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October 14, 2009
Attorney General prepared to hammer dishonest home remodelers

Illegal sales practices are widespread in the industry

SEATTLE – Window sellers need to be transparent in their marketing. Roofers need to stay on top of the law. And home siding installers shouldn’t sidle up to consumers with inappropriately high-pressure sales pitches.

That’s the gist of a letter sent Tuesday by the Washington Attorney General’s Office to more than 30 home remodelers around the state.

“We want the home remodeling industry to do a makeover on their bad sales practices,” said Assistant Attorney General Jack Zurlini, of the office’s Consumer Protection Division.

He said the letter is a general notice to educate businesses about unlawful practices, and doesn’t necessarily mean that recipients are breaking the law. In addition, the office is investigating several remodelers and recently reached a settlement with a Seattle-based window installer.

“If your business boasts bogus discounts, pressures consumers to buy immediately or exaggerates endorsements, stop now – or hire an attorney because you’ll probably be hearing from us in short order,” Zurlini warned.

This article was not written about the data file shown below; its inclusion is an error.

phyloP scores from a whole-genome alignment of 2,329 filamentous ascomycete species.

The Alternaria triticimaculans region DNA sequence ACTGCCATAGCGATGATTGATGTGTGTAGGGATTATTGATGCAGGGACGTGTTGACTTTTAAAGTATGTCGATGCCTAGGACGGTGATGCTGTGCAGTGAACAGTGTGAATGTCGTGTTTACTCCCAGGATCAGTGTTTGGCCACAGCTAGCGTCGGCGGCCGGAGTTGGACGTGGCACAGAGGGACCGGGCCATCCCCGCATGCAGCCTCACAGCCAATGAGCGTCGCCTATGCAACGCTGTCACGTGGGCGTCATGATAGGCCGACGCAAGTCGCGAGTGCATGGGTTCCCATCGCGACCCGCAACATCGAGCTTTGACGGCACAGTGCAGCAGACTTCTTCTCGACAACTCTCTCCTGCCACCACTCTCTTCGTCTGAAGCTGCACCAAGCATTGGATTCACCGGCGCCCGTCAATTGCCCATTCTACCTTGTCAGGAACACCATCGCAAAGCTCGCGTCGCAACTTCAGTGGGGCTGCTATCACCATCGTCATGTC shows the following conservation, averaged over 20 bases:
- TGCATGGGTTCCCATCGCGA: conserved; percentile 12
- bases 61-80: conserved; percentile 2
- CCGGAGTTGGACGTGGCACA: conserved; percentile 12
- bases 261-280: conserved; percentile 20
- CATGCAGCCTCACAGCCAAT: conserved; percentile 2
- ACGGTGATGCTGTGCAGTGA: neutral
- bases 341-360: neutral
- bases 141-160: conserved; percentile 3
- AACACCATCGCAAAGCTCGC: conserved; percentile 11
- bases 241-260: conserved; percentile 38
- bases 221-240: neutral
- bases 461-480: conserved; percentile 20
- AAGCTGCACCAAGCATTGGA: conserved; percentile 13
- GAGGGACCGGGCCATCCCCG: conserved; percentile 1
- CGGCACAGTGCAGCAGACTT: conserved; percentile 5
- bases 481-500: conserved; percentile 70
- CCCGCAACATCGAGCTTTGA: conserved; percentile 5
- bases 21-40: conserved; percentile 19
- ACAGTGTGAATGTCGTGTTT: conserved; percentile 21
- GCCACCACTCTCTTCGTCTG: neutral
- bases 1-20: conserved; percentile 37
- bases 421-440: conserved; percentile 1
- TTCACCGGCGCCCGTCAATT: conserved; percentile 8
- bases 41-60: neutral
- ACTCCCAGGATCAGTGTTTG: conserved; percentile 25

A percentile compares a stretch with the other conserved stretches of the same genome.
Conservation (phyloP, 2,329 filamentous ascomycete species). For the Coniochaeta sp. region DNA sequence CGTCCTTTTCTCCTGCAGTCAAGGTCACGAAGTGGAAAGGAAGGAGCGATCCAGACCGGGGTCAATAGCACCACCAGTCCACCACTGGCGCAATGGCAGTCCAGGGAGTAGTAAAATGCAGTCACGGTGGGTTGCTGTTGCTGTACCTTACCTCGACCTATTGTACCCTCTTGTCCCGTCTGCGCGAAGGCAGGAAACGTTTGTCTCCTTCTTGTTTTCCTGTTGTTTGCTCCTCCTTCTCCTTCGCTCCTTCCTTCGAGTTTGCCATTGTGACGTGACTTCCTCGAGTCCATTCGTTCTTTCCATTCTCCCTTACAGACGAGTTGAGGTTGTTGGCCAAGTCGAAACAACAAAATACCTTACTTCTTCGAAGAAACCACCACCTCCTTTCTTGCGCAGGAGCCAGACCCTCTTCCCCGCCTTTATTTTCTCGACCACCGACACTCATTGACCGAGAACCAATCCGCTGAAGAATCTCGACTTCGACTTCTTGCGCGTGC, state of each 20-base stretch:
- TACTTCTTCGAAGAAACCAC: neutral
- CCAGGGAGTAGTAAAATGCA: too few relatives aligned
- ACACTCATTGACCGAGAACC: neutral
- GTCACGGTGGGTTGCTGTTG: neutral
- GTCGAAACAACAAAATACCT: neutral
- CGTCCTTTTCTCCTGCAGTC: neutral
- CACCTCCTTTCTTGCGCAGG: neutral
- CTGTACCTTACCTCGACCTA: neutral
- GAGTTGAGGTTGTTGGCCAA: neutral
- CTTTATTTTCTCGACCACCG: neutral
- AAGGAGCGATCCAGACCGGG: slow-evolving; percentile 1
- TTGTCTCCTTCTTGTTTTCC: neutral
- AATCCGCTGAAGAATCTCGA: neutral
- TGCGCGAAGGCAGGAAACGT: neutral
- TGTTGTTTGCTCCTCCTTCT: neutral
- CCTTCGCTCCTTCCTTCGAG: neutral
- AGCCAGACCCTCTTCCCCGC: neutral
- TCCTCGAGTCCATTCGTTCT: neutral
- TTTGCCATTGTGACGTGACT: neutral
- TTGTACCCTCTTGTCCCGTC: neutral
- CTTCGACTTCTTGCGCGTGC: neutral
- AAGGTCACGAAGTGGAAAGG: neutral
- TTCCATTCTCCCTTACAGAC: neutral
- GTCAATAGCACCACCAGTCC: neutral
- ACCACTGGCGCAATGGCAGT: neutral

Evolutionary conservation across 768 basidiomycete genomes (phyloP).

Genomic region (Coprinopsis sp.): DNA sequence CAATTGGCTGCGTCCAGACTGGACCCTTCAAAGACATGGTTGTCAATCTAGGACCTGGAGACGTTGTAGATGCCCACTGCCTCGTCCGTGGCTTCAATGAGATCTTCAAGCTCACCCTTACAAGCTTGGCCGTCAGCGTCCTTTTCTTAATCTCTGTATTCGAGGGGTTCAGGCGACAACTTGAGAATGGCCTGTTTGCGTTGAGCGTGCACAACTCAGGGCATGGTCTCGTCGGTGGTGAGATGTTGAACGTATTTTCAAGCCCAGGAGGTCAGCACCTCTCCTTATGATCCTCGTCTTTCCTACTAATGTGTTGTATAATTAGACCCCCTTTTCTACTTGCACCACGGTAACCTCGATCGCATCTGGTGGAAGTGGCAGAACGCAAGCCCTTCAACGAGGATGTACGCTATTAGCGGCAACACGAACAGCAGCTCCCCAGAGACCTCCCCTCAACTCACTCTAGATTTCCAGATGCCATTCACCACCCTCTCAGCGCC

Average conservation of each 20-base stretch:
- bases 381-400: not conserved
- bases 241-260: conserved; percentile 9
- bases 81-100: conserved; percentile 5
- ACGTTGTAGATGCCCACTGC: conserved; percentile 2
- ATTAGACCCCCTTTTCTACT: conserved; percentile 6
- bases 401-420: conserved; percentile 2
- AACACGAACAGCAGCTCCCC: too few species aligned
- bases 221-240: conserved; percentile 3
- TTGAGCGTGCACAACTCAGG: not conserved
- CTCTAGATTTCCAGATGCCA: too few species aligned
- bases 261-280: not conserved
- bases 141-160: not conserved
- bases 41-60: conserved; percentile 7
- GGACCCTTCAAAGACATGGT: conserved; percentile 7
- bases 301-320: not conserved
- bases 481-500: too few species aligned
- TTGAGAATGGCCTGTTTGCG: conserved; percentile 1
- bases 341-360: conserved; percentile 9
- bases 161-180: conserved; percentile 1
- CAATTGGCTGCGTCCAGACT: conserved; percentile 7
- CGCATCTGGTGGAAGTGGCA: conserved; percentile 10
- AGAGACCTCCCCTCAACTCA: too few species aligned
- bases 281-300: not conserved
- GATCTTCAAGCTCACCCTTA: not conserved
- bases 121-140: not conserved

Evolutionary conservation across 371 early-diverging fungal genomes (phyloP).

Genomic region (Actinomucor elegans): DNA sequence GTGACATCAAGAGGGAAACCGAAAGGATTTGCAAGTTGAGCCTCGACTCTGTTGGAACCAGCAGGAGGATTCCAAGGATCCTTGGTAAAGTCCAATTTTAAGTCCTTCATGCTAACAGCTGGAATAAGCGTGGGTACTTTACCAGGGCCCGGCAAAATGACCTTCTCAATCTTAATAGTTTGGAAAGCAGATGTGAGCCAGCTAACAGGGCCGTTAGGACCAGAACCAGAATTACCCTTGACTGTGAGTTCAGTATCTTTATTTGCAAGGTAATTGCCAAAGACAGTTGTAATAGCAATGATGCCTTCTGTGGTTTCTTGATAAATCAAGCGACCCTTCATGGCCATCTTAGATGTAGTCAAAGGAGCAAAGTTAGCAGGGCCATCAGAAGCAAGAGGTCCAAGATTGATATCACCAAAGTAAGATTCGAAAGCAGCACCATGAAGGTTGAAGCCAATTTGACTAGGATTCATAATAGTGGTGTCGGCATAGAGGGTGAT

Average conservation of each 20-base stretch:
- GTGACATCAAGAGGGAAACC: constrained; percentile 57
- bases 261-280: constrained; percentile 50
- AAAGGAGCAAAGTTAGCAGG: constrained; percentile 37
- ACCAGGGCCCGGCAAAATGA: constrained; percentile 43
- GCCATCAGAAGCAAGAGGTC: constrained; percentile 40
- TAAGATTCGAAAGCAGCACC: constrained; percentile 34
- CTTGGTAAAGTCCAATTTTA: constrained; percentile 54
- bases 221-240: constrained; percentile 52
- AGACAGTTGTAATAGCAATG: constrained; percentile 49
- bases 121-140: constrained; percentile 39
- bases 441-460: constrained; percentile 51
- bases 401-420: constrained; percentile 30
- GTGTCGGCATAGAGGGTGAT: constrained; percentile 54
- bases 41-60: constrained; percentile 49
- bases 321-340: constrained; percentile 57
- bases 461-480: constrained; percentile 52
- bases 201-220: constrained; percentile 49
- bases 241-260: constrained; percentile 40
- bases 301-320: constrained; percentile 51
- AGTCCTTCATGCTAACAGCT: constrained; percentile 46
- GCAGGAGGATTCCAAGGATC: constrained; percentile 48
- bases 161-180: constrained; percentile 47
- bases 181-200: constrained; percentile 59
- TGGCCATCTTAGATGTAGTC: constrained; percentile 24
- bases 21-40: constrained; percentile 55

“Bad actors give the industry a bum rap,” he added. “And that’s not fair to those who are doing the right thing. There are many good companies out there.”

Among the AG’s list of no-no’s:

  • Inflated retail prices and bogus discounts: Officially called “false reference pricing” under the law, this scheme has been illegal for more than 70 years. It occurs when companies misrepresent that consumers are buying at a substantially discounted price. Companies try to conceal their scheme by having consumers agree to do just about anything to “earn” the bogus discounts, such as posting a sign in their yard.
  • High-pressure sales: Consumers are told that if they don’t buy now, the price will be higher in the future. Sometimes companies use scare tactics such as exaggerating the dangers posed by a small amount of mold found around a window. Sales pitches last for hours or are scheduled late at night so consumers are worn down and say “yes” just to get the sales person out of their home.
  • Fraudulent endorsements: Companies exaggerate awards or Better Business Bureau ratings to appear better than their competitors. Some fabricate endorsements or testimonials.

Consumers who believe they may be a victim of such illegal practices may file a complaint with the Attorney General’s Office. Complaints can be filed online at or request a complaint form by calling the Consumer Resource Center at 1-800-551-4636 between 10 a.m. and 3 p.m. weekdays.

Media Contacts: Kristin Alexander, Media Relations Manager – Seattle, (206) 464-6432,

Jack Zurlini, Assistant Attorney General, (509) 458-3538

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